KIEV, Jan. 23 – The United States on Wednesday agreed to join an energy summit in Kiev later this year, a move that supports Ukraine’s attempts to arrange alternative to Russia’s supplies of oil and natural gas.
Condoleezza Rice, the US Secretary of State, assured President Viktor Yushchenko in Davos the US will participate in the summit in May, according to report by Yushchenko’s press service. Rice also backed Ukraine on its way towards the accession to NATO, the press service said.
“C. Rice has expressed support for Ukraine’s course towards the integration into Euro-Atlantic structures,” the report said. “The Secretary of State also confirmed the US’s participation at a high level at the Energy summit.”
Sending a top US government official to the summit significantly increases profile the summit, which includes countries, such as Azerbaijan, Georgia and Poland, located between the Caspian Sea and the Baltic Sea.
The summit is aimed at drumming up political and business support for the project of moving oil extracted from the Caspian Sea to markets in Ukraine and the European Union, bypassing Russia.
Two US oil majors, ExxonMobile and ChevronTexaco, are some of the biggest producers of Caspian Sea oil that is being extracted in Kazakhstan.
Ukraine seeks to arrange alternative route for oil and gas supplies to reduce near monopoly dependence on Russia, its primary source of energy.
The heavy reliance on Russian energy makes the Ukrainian economy a hostage to its increasingly pro-Western foreign policy course, including its drive to join NATO and to boost cooperation with the European Union.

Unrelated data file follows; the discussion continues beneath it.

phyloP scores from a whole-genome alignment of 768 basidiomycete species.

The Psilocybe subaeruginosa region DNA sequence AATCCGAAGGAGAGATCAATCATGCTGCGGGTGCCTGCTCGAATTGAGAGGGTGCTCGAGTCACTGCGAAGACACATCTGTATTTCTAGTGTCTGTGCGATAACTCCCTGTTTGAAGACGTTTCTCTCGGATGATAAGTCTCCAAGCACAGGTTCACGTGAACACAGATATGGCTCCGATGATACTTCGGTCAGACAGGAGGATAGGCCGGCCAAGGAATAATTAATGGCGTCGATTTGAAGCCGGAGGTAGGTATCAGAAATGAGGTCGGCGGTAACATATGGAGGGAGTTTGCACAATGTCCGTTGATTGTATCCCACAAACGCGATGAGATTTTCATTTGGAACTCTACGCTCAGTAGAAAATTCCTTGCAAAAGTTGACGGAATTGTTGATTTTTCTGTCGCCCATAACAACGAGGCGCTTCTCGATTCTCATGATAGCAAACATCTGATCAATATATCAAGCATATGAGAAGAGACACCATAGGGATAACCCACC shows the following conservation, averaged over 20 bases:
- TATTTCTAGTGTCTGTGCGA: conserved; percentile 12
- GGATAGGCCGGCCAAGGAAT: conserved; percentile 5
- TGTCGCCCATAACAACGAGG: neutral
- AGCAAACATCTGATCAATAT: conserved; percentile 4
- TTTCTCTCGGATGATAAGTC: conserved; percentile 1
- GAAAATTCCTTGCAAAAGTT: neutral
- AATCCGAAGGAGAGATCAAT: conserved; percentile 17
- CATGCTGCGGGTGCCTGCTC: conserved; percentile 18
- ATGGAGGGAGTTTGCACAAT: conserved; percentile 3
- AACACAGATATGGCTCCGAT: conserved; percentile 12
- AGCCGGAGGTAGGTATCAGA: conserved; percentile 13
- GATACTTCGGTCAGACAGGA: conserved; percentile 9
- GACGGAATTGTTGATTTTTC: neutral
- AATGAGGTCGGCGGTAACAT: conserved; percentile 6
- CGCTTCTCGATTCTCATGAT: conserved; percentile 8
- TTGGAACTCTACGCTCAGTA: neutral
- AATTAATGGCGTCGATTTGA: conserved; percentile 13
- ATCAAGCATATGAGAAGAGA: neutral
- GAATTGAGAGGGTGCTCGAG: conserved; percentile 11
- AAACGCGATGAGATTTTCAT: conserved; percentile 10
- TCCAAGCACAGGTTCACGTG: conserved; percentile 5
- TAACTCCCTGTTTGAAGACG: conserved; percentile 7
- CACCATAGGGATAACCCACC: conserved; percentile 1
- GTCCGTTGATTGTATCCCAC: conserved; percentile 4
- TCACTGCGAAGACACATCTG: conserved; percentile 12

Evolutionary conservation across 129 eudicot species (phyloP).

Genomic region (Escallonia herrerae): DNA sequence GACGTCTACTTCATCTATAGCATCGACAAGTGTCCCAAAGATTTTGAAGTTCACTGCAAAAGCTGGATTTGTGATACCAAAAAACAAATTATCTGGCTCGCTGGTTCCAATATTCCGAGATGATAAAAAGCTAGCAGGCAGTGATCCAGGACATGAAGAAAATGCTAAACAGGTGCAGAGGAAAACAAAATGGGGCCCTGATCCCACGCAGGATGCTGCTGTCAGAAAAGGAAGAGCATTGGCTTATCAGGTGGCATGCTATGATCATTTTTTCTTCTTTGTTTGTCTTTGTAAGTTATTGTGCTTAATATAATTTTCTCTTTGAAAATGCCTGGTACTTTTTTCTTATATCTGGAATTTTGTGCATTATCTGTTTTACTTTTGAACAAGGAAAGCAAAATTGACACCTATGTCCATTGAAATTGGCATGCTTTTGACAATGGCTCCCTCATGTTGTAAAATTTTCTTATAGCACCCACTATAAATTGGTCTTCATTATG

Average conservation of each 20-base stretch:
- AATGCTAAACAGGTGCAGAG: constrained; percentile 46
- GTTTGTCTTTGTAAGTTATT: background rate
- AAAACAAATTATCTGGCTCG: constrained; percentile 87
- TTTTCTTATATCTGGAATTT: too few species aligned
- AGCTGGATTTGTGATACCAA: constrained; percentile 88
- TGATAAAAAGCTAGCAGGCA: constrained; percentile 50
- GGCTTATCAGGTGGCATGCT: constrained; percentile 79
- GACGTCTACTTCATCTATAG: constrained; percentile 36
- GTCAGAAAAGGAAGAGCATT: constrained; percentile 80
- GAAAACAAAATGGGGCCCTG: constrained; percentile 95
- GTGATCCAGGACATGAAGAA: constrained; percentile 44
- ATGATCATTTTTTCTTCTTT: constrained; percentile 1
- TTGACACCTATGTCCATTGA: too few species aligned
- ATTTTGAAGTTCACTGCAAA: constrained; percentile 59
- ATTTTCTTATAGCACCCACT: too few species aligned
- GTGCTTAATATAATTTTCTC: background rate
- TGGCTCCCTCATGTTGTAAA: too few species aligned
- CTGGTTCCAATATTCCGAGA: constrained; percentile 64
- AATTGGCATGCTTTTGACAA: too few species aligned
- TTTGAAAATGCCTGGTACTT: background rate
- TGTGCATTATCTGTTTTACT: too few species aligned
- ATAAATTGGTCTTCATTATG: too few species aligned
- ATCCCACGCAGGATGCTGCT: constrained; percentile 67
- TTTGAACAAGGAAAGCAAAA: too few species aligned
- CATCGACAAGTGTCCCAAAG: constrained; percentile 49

Days ago Ukraine has officially asked NATO for a permission to join the Membership Action Plan, the last program preceding the accession to the alliance, seriously angering Russia.
The Russian Foreign Ministry said Tuesday that Moscow will respond with unspecified sanctions against Kiev in the event that Ukraine joins NATO. The sanctions, analysts said, will most likely include a dramatic hike in energy prices and possibly even restrictions on energy supplies.
But Russia’s response may actually go far beyond the energy and economic sanction, and may perhaps include some military response, according to senior Russian lawmaker.
“These measures may not have only economic, political or diplomatic nature,” Viktor Ozerov, the chairman of the defense and security committee in the upper house of Russian Parliament, the Council of Federation, said, Interfax reported.
“Russia has a wide range of tools in order to give Ukraine, in the event of its NATO accession, an adequate response,” Ozerov said. “Kiev wants to join the organization that is viewed in Russia as not only political bloc, but also as a military bloc with all the consequences.” (sb/ez)